In San Diego patients rely on their doctors to be an authority in their specialty. This is why we seek out a dentist for a toothache, a cardiologist for heart problems, and an orthopedic surgeon for knee and shoulder pain. While it important for the doctor-patient relationship to establish trust, it is also in the patient’s best interest to be proactive about their medical care. This includes asking questions, making sure options, care, billing, and procedures are understood, and seeking out second opinions.

Many people are hesitant to seek second opinions for fear they will insult their doctor, when, in fact, most doctors will welcome another opinion from a medical professional. In fact, it garners a better understanding of the problem at hand and potential treatment options. A doctor who is threatened by this notion ought be viewed with skepticism. Doctors are not infallible and it is possible for misinterpretation or misunderstandings to develop. Doctors also have different opinions on treatments, procedures, and diagnostics, and having more options open for a patient is better than being limited to one.

Second opinions can be sought out at any time there is a need, but is often done when a patient is not satisfied with the care their doctor has been providing thus far, or has a diagnosis they feel may be problematic. Other patients will look for a second opinion if they are not getting answers to their questions, or are confused about their options.

Many physicians will suggest a patient receive a second opinion for a diagnosis if they feel they have exhausted their knowledge or abilities. The next step is usually a specialist for treatment. Because insurance often requires a family doctor to recommend further treatment, by the time a patient sees a specialist, it may be the second, third, or even fourth opinion.

It is important for a patient to be honest with their doctor when seeking a second opinion. Ask your doctor for lab results, x-rays, diagnostics, and records to take to the next physician so he, too, is armed with as much knowledge as possible to help diagnose the issue. Find out what questions to ask, what to highlight, and how to efficiently explain the issue. You can always ask your doctor who he recommends, but keep in mind that the suggestion often leads to a doctor with similar techniques, traits, and training. If these are issues that you have with your doctor, it would be advisable to seek a second physician on your own.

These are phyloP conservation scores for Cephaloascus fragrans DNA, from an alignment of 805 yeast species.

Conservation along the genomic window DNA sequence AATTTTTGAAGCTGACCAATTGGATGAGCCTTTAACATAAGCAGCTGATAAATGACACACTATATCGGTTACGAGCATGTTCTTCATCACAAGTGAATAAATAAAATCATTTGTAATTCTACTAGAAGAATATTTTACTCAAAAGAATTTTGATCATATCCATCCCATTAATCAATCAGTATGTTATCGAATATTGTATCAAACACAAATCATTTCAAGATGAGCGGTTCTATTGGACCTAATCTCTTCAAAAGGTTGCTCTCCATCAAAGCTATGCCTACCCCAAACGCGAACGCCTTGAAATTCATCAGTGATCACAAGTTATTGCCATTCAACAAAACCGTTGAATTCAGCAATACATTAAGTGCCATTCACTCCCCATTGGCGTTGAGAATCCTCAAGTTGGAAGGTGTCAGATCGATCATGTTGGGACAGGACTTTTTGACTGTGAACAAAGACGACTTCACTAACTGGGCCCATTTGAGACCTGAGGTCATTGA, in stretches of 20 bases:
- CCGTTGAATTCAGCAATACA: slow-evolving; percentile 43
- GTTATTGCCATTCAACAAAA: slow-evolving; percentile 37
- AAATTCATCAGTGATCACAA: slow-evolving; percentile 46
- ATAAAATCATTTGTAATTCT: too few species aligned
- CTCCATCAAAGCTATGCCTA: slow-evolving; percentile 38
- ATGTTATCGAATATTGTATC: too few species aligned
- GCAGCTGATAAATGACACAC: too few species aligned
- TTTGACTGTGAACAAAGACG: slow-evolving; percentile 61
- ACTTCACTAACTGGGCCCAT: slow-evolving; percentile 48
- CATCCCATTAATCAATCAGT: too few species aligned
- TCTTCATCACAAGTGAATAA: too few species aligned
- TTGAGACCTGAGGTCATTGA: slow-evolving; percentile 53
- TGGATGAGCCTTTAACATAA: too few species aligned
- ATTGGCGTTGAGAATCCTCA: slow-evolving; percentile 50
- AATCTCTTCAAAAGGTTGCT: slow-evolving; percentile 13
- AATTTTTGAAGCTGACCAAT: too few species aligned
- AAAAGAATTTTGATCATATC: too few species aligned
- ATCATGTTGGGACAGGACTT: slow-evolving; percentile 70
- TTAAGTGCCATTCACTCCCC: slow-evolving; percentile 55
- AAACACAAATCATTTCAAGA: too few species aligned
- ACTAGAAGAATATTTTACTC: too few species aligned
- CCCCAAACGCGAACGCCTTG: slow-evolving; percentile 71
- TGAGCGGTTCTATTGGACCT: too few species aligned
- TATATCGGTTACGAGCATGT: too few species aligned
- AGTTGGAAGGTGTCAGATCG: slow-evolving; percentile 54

If seeking a second opinion for an orthopedic surgeon for joint problems, such as knee or shoulder pain or arthritis, bear in mind that orthopedists have different opinions on treatments, too. One doctor may want to “wait out” problems and do simpler treatments, such as ice, and OTC pain medications, another may be more aggressive with treatment. Regardless, a patient should continue with the doctor and the treatment with which they are most comfortable.

Second opinions often have good results in that they will actually confirm the initial diagnosis, rather than taking the patient down a completely different path of treatment. This leads to peace of mind on the parts of both patient and doctor.

Contact us at Orthopedic Surgery San Diego to schedule a second opinion with an orthopedic specialist who is internationally recognized and can garner your confidence.

© 2023 Dr. Robert Afra – San Diego Orthopedic Surgery Shoulder – Knee – Elbow